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Prof. Simon Receives MCAA’s New Traffic Safety Award

JANUARY 3, 2011—On Dec. 9, 2010, at the 33rd annual meeting of the Minnesota County Attorneys Association (MCAA) in Bloomington, Minn., Clinical Professor Stephen Simon was the first recipient of a newly established award: the annual MCAA Traffic Safety Award.

The award was created to honor individuals who work to save lives and improve safety on Minnesota’s roadways and to enhance the quality of justice in prosecuting impaired drivers.

In addition to his work in clinical and judicial education, Simon is known for his extensive service, research, and writing on DWI, traffic safety, and law reform topics. He is a member of the MCAA’s Impaired Driving Educational Alliance Committee, created to assist the Traffic Safety Resource Prosecutor in identifying and meeting training and resource needs. Bill Lemons is the current Traffic Safety Resource Prosecutor and presented the award to Simon.

“It is fitting that the first recipient of this award is Steve Simon,” Lemons said. “Minnesota has historically been a leader in the fight against impaired driving and we have one of the best DWI statutes in the country. In many respects, our DWI law could serve as the model. Steve Simon deserves a large amount of credit for that.”

Simon founded the Minnesota Criminal Justice System DWI Task Force in 1982 and served as its director for the next 28 years, overseeing its conversion into a volunteer organization after the loss of state funding and leading its push for numerous significant legislative changes. He also chaired the 1992 Minnesota Legislature Commission on the Treatment and Confinement of DWI Recidivists.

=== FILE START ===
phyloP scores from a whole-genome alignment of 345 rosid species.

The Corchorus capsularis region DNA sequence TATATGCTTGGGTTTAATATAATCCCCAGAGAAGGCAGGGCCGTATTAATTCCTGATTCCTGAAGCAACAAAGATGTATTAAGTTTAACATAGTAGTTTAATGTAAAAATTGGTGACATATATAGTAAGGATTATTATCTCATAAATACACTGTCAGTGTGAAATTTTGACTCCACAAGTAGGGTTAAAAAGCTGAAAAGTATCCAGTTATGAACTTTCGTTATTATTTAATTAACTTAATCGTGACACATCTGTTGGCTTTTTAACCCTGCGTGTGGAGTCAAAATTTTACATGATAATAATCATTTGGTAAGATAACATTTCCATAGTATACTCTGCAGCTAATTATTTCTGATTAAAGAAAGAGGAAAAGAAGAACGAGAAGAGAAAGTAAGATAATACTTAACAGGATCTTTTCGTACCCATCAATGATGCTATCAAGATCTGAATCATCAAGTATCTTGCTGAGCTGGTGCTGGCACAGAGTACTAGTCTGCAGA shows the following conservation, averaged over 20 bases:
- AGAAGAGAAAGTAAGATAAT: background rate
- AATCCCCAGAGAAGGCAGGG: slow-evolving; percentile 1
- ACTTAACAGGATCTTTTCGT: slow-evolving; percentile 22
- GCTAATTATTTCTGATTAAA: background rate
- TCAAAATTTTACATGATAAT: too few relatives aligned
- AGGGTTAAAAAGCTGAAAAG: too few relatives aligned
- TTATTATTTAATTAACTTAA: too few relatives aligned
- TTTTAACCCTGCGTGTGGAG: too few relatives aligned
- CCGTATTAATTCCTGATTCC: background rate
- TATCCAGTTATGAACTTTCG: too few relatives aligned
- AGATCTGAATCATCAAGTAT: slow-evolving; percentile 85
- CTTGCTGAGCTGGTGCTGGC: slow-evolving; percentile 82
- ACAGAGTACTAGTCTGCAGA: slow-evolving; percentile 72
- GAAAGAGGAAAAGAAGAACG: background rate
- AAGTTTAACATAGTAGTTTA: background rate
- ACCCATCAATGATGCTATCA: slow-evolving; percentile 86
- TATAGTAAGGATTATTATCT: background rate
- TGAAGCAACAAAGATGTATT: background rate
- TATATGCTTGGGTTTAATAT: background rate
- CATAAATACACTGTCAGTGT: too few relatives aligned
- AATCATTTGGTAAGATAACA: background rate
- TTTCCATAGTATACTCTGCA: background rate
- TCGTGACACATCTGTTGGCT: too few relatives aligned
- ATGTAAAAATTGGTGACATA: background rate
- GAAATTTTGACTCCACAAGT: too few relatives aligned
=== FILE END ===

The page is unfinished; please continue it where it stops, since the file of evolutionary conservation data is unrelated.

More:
When Simon retired from the DWI Task Force last summer, the MCAA newsletter, The Traffic Report, noted that “his legacy in Minnesota traffic safety will live on every time an officer reads the implied consent advisory telling a suspect ‘refusal to take a test is a crime,’ every time an officer takes the license plates off a repeat offender’s vehicle, every time someone’s driving privileges are cancelled inimical to public safety.”

To those accomplishments, Lemons added that “last session, Steve was able to get legislation passed to expand who can draw blood under the implied consent law and to admit squad tapes as evidence without the requirement of a transcript. He also worked on the drivers license sanctions initiative [by the Department of Public Safety], which has led to some important changes and legislation for Minnesota’s ignition interlock program.”

The nonprofit MCAA consists of 87 county attorneys, governed by a board of directors elected annually by the membership, who seek to improve the quality of justice across Minnesota by developing consensus on legal and public policy issues.


Steve Simon

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